New paper on the role of research and innovation for health in the post-2015 development agenda

The Global Health Technologies Coalition, the Council on Health Research for Development (COHRED), the International AIDS Vaccine Initiative (IAVI), and PATH released a new paper making the case for why research and development (R&D) for new and improved health technologies targeting the needs of low- and middle-income countries should be a critical component of the post-2015 development agenda.

The paper—The Role of Research and Innovation in the Post-2015 Development Agenda—builds upon the findings of The Lancet Commission on Investing in Health and existing literature by:

  • Highlighting the ways in which R&D for health has contributed significantly to progress made towards the Millennium Development Goals (MDGs)
  • Discussing the rationale for continuous prioritization of R&D for health in the post-2015 development agenda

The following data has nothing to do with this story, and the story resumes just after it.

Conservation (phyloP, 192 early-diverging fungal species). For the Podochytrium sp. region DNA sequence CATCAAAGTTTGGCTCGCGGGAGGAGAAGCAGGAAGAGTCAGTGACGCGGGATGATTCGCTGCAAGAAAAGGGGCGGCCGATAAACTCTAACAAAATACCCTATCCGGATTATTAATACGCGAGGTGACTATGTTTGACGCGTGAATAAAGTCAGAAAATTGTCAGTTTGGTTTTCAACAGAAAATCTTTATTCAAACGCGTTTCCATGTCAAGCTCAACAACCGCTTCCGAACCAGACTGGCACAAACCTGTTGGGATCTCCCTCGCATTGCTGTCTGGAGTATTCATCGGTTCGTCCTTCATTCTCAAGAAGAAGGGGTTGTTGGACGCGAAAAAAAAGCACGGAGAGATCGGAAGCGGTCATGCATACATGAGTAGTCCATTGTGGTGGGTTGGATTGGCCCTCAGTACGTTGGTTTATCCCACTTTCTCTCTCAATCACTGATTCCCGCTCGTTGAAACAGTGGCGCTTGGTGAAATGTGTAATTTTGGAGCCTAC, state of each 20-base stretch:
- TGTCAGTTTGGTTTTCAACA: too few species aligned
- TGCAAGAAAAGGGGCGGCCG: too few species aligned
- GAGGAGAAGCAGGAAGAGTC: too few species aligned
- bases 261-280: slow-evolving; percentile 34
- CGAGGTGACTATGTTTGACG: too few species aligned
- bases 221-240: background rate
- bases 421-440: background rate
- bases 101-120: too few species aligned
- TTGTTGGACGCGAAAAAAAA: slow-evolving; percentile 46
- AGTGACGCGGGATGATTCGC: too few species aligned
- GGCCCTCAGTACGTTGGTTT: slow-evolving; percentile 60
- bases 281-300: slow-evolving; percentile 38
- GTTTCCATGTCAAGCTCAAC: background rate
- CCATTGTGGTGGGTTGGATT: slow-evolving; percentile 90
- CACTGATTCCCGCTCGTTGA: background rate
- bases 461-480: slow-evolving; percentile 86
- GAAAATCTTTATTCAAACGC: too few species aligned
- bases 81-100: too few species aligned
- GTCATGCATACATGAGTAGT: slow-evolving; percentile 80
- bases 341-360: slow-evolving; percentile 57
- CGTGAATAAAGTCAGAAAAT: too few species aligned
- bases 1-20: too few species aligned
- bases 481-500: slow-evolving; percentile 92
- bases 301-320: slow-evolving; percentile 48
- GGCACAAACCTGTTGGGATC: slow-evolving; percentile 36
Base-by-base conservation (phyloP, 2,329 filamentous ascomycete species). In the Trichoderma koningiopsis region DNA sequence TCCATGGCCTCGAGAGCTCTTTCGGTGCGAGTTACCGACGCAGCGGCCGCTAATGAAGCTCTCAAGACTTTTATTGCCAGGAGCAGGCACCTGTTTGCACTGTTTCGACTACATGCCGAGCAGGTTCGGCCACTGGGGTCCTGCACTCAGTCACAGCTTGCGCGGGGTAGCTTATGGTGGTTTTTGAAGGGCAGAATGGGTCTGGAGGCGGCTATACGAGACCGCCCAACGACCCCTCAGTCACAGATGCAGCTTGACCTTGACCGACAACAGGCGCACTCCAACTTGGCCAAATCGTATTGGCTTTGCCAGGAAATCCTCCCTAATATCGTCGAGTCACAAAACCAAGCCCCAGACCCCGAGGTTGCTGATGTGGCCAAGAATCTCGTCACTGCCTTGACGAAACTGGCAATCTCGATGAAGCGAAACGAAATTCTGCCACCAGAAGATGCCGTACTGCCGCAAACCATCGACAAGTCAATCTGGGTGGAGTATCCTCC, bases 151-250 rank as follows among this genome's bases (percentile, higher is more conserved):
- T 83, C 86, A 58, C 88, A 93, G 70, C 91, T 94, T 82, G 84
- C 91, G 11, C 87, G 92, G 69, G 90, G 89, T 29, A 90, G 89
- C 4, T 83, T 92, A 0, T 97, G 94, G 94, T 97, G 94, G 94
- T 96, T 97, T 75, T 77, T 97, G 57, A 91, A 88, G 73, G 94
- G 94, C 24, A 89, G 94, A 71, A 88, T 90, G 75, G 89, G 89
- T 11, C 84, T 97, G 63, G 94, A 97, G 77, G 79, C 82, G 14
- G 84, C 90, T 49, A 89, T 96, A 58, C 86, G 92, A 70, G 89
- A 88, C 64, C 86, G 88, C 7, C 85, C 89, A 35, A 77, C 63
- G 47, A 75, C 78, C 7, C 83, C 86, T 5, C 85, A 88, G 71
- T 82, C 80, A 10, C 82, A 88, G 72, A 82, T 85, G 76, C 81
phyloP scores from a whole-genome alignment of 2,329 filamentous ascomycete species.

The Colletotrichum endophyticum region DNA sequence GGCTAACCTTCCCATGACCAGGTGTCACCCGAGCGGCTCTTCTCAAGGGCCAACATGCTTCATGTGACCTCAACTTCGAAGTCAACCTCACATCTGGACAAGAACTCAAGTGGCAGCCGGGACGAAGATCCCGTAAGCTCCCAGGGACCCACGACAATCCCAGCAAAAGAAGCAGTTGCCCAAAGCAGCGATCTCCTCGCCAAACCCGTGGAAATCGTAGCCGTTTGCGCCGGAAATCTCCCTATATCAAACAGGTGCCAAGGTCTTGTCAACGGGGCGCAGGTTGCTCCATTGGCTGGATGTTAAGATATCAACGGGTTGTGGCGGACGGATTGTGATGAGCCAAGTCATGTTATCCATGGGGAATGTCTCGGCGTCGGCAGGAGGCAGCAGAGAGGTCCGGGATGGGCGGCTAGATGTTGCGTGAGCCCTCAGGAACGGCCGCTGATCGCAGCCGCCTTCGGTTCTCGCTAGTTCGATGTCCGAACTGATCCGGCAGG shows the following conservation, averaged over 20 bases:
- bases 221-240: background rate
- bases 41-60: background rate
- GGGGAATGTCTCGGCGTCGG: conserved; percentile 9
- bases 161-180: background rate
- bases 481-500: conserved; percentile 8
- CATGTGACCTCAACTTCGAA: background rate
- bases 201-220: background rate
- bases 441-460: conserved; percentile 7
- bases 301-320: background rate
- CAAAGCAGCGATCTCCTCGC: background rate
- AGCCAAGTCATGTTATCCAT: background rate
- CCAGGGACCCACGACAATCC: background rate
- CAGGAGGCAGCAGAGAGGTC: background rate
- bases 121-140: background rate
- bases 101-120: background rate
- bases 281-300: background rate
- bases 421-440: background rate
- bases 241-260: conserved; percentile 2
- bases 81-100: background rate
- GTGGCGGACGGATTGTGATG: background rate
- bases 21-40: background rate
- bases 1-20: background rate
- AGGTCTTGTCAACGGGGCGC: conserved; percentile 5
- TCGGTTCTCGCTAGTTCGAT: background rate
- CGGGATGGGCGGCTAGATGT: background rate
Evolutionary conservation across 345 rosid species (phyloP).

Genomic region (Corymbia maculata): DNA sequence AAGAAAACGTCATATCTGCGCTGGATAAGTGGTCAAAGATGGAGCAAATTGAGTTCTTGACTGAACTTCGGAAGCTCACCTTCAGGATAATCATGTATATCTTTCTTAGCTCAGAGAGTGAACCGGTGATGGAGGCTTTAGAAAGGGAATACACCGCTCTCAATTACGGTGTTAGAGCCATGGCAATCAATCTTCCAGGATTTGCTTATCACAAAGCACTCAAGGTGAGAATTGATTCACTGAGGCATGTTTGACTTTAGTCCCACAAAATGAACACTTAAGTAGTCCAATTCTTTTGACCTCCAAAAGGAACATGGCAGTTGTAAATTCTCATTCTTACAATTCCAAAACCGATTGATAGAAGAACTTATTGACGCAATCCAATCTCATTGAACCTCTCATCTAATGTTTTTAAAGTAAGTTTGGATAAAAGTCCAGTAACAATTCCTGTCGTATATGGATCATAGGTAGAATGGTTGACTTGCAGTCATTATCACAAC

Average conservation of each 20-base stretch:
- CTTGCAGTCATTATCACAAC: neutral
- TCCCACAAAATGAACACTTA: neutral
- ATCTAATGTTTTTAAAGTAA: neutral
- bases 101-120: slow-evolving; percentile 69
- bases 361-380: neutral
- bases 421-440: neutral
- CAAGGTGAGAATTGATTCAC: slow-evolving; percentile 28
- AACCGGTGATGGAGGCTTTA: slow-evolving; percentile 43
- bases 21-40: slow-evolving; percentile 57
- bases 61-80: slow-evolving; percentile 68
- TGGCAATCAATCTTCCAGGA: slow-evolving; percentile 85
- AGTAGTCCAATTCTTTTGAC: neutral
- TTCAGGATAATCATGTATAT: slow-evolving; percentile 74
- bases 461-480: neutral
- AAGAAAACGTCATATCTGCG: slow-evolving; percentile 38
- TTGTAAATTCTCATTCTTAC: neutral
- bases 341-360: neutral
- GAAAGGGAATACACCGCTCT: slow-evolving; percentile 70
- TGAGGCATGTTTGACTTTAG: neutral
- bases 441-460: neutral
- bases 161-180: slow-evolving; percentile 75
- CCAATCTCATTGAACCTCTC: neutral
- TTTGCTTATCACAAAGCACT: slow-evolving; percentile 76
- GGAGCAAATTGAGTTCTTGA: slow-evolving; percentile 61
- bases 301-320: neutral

• Providing preliminary suggestions for areas to consider as potential indicators of progress in global health R&D and innovation

While the paper details how past R&D investments have led to new health products which have driven significant progress toward achieving the health-related MDGs in the last decade, it also argues that current health technologies and levels of R&D investment are insufficient to overcome existing and emerging health threats and achieve the goals of the post-2015 agenda: poverty eradication and sustainable development.

As the global community continues to organize around these ambitious goals, the paper calls on key players to recognize the value of health improvements in ending poverty and the role that research and innovation for new health technologies plays in not only improving health outcomes, but also driving economic growth and progress in low- and middle-income countries. We hope you find this paper useful in your work, and ask that you continue to call on United Nations Secretary General Ban Ki-moon and Member States to include health R&D and innovation in the post-2015 agenda.